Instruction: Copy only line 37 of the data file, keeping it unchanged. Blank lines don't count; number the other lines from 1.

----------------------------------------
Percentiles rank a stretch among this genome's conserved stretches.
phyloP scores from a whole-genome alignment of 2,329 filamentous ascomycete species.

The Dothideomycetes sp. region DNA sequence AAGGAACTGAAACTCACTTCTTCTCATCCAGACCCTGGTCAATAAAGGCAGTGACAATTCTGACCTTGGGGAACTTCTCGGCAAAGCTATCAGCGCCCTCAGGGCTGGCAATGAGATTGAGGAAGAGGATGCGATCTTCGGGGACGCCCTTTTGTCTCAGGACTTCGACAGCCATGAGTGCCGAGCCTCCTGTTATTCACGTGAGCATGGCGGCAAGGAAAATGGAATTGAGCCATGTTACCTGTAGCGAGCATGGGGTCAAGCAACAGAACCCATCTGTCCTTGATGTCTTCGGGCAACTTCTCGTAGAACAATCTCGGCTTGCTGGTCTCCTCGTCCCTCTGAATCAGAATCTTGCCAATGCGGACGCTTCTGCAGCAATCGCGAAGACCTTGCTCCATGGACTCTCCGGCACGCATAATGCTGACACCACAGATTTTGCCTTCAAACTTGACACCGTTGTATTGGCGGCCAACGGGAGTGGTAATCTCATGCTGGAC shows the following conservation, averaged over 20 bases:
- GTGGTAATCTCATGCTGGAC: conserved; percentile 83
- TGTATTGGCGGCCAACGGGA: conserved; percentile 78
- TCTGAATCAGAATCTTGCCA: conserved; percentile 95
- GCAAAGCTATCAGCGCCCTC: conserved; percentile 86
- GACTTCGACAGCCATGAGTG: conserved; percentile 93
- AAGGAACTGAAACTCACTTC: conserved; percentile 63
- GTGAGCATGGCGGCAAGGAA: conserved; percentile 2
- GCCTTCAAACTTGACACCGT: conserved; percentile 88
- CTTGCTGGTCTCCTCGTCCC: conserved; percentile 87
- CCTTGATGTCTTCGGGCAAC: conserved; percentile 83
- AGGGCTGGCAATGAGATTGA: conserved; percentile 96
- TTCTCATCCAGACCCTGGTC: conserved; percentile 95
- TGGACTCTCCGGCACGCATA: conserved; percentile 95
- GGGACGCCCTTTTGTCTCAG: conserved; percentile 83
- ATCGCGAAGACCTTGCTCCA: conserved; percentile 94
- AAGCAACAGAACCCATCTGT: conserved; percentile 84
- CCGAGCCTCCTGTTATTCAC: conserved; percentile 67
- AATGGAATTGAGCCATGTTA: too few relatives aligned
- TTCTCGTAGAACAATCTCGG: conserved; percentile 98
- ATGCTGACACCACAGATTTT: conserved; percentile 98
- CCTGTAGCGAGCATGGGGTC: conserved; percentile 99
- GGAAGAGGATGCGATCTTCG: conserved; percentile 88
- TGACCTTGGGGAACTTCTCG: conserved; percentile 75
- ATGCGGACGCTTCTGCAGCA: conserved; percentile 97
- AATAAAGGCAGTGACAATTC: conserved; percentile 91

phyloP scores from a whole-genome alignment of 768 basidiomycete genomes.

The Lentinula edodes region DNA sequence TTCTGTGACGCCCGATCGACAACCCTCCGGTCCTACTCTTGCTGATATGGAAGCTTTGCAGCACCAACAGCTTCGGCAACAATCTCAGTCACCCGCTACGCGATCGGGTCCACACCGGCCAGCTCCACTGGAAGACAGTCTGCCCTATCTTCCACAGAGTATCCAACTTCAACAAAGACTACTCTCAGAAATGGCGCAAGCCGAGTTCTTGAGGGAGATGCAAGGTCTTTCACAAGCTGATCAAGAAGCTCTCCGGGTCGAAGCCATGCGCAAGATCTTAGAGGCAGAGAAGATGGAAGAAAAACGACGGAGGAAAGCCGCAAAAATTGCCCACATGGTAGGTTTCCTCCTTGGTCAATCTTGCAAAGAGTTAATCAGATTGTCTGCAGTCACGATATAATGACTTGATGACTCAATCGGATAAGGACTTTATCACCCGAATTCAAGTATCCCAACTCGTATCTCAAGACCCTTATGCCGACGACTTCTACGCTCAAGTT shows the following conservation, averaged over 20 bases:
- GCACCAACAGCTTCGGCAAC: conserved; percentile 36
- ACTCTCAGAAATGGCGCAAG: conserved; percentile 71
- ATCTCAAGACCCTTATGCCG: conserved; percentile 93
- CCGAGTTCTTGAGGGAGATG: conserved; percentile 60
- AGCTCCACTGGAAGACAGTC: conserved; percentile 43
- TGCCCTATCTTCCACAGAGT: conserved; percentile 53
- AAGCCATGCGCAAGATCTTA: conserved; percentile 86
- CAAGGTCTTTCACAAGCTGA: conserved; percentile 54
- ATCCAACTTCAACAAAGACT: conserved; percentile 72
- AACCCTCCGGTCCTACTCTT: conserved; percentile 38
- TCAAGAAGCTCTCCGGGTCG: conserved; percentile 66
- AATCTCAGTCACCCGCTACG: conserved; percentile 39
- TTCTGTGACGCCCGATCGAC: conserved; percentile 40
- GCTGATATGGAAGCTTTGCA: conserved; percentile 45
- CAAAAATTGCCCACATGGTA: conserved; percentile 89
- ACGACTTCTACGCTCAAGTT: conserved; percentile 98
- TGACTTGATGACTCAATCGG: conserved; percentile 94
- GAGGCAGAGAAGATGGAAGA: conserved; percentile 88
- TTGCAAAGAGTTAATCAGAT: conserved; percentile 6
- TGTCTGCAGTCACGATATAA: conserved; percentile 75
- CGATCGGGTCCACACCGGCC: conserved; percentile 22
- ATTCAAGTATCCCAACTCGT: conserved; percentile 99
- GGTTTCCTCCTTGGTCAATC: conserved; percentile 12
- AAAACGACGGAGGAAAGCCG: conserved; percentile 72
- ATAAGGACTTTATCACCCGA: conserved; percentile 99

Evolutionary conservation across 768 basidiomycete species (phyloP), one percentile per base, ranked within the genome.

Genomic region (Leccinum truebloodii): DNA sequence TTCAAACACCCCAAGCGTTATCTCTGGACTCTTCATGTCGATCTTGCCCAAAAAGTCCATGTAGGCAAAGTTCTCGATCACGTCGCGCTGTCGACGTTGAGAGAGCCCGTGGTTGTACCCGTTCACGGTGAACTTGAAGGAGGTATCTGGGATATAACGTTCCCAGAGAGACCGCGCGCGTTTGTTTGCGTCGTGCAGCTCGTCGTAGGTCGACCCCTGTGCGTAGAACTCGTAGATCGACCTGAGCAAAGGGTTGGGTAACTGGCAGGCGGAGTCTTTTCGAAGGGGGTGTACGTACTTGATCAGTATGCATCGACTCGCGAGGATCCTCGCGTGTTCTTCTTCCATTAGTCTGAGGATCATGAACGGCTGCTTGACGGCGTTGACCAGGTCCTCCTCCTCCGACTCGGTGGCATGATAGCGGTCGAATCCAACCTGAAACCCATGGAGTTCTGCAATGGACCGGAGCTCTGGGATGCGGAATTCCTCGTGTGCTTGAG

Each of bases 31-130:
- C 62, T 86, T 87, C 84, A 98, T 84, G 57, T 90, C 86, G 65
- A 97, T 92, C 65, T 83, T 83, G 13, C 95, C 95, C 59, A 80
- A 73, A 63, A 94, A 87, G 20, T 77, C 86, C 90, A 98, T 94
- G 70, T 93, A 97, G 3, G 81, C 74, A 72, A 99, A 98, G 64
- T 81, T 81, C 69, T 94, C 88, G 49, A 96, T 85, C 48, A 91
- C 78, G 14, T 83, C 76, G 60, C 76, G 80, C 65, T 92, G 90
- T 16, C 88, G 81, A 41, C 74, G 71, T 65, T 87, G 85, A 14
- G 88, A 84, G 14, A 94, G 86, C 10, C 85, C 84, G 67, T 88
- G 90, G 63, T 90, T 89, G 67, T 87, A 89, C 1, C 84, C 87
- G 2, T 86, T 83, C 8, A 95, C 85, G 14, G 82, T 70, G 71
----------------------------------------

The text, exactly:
- AAGCCATGCGCAAGATCTTA: conserved; percentile 86